PRESS RELEASE – On October 30, The Museum of Flight will be the first site to exhibit NASA’s full-scale replicas of the Agency’s newest robotic explorers on Mars—the rover and helicopter, Perseverance and Ingenuity. The twins are part of NASA’s Roving with Perseverance roadshow to museums that are members of NASA’s Museum and Informal Education Alliance. The digging, scooping, roaming, flying, listening, photographing, and analyzing robots have an almost “human” presence on the Red Planet, and the full-scale mock-ups will offer Museum visitors a visceral way to identify with them. The rover’s lookalike is as big as a car, and its camera “head” towers over most people, while Ingenuity’s diminutive double fits under Percy’s belly. The exhibit runs through April 3, 2022.
Opening Day Events
The mock-ups will be displayed in the Charles Simonyi Space Gallery. On opening day there will representatives from NASA JPL (the lead NASA center for the Mars exploration missions), Mars planetarium shows, videos and family education programs. Throughout the run of the exhibition, the gallery’s video wall will be updated to show the latest images from the robust rover and its flying sidekick. Future plans include speaker programs and other events related to Mars in fact and fiction.
Perseverance and Ingenuity
NASA’s Mars 2020 Mission landed Perseverance and Ingenuity on the Red Planet on Feb.18, 2021. Operations on the surface of Mars are planned to last at least one Mars year (687 Earth days). Perseverance is searching for signs of ancient microbial life and will advance NASA’s quest to explore the past habitability of Mars. Ingenuity is testing the technology for powered, controlled flight on another world for the first time. Its historic maiden flight took place on April 19, 2021. Since then, the helicopter has successfully performed additional experimental flights of incrementally farther distance and greater altitude. With its tech demo complete, Ingenuity transitions to a new operations demonstration phase to explore how future rovers and aerial explorers can work together.
A key objective for Perseverance’s mission on Mars is astrobiology, including the search for signs of ancient microbial life. The rover will characterize the planet’s geology and past climate, paving the way for human exploration of the Red Planet, and be the first mission to collect and cache Martian rock and regolith (broken rock and dust).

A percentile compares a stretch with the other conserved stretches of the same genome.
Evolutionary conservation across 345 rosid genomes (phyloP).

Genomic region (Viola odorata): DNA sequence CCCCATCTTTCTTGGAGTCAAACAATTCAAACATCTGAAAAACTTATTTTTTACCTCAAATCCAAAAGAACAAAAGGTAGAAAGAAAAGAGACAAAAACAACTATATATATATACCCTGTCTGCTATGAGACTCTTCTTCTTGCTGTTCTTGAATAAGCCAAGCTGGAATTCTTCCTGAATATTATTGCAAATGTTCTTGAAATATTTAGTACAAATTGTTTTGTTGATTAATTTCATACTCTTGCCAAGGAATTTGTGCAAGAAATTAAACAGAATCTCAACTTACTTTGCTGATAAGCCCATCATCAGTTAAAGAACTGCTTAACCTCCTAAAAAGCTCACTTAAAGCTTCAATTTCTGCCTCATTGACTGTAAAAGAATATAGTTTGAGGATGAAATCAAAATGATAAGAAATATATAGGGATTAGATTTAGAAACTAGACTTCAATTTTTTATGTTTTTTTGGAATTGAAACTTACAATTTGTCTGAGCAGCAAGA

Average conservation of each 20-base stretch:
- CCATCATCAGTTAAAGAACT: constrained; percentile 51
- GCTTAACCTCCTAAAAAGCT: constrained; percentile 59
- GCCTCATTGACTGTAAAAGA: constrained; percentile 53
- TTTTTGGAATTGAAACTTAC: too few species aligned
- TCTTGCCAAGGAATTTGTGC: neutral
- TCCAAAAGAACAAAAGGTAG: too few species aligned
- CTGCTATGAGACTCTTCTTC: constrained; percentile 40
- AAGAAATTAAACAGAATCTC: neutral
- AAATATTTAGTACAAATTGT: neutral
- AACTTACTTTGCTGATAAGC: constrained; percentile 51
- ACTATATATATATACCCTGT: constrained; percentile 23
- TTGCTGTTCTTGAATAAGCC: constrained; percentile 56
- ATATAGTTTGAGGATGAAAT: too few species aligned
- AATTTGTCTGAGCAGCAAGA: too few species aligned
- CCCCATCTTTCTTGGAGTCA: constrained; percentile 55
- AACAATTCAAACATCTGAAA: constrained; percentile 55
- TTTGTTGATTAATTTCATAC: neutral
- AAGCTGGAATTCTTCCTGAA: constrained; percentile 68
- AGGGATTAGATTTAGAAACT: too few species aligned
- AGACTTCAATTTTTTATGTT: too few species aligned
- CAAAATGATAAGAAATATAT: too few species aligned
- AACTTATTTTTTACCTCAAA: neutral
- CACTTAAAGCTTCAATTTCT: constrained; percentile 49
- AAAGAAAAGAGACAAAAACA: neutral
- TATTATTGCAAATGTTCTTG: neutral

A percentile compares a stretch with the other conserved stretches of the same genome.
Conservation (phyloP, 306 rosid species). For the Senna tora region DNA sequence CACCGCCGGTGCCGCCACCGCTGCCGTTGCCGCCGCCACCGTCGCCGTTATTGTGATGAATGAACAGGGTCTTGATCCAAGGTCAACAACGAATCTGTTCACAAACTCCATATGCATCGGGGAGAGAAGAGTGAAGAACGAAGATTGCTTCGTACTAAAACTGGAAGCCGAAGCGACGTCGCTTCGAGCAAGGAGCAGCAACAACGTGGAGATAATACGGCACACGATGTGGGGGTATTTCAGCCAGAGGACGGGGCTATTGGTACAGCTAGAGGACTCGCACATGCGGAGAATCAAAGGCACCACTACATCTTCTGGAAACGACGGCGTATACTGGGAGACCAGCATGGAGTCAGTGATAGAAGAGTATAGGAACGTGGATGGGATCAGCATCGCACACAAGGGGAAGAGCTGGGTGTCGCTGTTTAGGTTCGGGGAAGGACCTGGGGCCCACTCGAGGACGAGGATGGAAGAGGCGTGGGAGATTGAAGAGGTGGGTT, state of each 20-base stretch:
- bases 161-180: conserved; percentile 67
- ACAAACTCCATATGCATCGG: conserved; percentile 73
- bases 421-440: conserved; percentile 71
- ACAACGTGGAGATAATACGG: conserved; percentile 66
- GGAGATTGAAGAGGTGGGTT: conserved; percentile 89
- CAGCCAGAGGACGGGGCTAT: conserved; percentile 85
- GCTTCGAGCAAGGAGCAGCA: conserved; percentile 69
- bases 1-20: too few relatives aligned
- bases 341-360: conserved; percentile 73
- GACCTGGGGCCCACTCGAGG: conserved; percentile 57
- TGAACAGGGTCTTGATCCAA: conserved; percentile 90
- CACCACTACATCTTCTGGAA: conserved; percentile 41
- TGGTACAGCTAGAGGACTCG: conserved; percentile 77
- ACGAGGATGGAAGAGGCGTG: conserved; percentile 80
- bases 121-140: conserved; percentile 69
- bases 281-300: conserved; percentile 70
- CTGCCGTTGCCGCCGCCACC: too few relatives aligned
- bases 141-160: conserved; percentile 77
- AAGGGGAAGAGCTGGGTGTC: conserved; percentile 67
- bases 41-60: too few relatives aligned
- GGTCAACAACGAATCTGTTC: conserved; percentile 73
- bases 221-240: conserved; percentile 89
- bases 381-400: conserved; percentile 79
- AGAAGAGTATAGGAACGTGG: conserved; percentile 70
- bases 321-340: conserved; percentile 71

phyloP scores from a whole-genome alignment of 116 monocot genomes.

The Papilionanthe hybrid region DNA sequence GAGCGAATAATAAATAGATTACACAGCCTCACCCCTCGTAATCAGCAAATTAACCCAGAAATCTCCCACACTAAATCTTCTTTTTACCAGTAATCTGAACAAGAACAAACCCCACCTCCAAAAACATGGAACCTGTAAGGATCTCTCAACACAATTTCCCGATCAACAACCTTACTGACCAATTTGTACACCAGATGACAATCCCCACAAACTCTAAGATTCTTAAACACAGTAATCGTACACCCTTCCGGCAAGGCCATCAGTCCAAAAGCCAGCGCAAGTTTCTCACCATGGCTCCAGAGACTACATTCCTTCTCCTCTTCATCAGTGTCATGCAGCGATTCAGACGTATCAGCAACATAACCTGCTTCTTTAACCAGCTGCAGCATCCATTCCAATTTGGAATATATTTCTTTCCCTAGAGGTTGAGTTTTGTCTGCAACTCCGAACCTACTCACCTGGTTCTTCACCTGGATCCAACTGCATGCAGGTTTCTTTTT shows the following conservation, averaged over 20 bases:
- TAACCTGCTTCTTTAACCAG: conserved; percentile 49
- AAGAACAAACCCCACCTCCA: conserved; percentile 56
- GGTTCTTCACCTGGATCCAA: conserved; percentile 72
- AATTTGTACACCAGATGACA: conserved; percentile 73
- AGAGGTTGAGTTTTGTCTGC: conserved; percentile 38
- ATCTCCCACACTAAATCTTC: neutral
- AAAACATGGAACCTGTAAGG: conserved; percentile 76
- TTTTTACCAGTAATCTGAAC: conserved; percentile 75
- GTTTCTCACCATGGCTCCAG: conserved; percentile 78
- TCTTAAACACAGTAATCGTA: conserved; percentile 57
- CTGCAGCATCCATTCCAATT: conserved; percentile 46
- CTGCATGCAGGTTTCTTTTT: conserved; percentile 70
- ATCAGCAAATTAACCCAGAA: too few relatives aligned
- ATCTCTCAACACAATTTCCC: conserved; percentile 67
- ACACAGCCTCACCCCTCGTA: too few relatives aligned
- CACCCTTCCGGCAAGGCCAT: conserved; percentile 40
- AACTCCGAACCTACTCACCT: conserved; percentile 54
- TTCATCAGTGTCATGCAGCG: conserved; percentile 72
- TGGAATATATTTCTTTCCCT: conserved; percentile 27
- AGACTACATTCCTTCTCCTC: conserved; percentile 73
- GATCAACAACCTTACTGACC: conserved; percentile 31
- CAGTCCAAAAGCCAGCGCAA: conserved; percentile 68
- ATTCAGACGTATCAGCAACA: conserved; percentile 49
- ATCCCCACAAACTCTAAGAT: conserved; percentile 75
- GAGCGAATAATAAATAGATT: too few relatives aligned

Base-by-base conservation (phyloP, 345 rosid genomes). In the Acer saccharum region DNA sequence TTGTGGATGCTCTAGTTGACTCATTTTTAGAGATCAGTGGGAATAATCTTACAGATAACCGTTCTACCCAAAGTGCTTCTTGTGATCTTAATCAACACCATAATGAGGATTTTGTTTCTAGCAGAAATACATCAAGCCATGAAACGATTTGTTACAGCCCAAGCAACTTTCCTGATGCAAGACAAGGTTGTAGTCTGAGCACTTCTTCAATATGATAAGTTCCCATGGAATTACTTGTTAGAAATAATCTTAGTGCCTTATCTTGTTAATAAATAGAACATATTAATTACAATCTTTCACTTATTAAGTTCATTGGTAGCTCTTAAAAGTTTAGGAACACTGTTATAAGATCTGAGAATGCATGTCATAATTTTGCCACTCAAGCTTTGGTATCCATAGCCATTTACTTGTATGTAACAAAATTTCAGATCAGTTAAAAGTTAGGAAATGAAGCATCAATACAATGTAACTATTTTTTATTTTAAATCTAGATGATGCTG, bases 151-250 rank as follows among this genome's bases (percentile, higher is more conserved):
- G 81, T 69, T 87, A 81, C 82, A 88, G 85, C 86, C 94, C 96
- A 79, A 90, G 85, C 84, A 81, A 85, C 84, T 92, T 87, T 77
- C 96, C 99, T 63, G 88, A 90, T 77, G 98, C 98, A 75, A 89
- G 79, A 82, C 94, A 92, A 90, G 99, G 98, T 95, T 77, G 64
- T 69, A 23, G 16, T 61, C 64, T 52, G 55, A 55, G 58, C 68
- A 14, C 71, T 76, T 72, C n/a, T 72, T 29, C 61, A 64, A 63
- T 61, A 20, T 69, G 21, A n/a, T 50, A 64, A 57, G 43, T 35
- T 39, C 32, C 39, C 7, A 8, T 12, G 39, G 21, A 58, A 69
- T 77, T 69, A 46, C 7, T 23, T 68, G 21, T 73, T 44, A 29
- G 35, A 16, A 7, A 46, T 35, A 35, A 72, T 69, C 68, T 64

Subsequent NASA missions, in cooperation with ESA (European Space Agency), would send spacecraft to Mars to collect these sealed samples from the surface and return them to Earth for in-depth analysis.
Roving with Perseverance: Mars Rover and Helicopter Models on Tour
Venues to display full-scale models:
October 30, 2021 – April 3, 2022
The Museum of Flight, Seattle, Washington
December 1, 2021 – January 30, 2022
National Air and Space Museum
Steven F. Udvar-Hazy Center, Chantilly, Virginia
February 18, 2022 – June 15, 2022
Intrepid Sea, Air & Space Museum, New York City
February 17, 2022 – May 30, 2022
Exploratorium, San Francisco, California
July 1, 15, 2022 – December 15, 2022
Adler Planetarium, Chicago, Illinois
June 28, 2022 – December 15, 2022
Clark Planetarium, Salt Lake City, Utah
Venues to display smaller-scale models:
October 30, 2021 – March 18, 2022
Challenger Learning Center of Kentucky, Hazard, Kentucky
Challenger Learning Center of Northern Nevada, Reno, Nevada
Columbia Memorial Space Center, Downey, California
Cradle of Aviation Museum, Garden City, New York
Frontiers of Flight Museum, Dallas, Texas
March 30, 2022 – September 15, 2022
Discovery Science Center, Springfield, Missouri
March 30, 2022 – September 15, 2022
EcoExploratorio, San Juan, Puerto Rico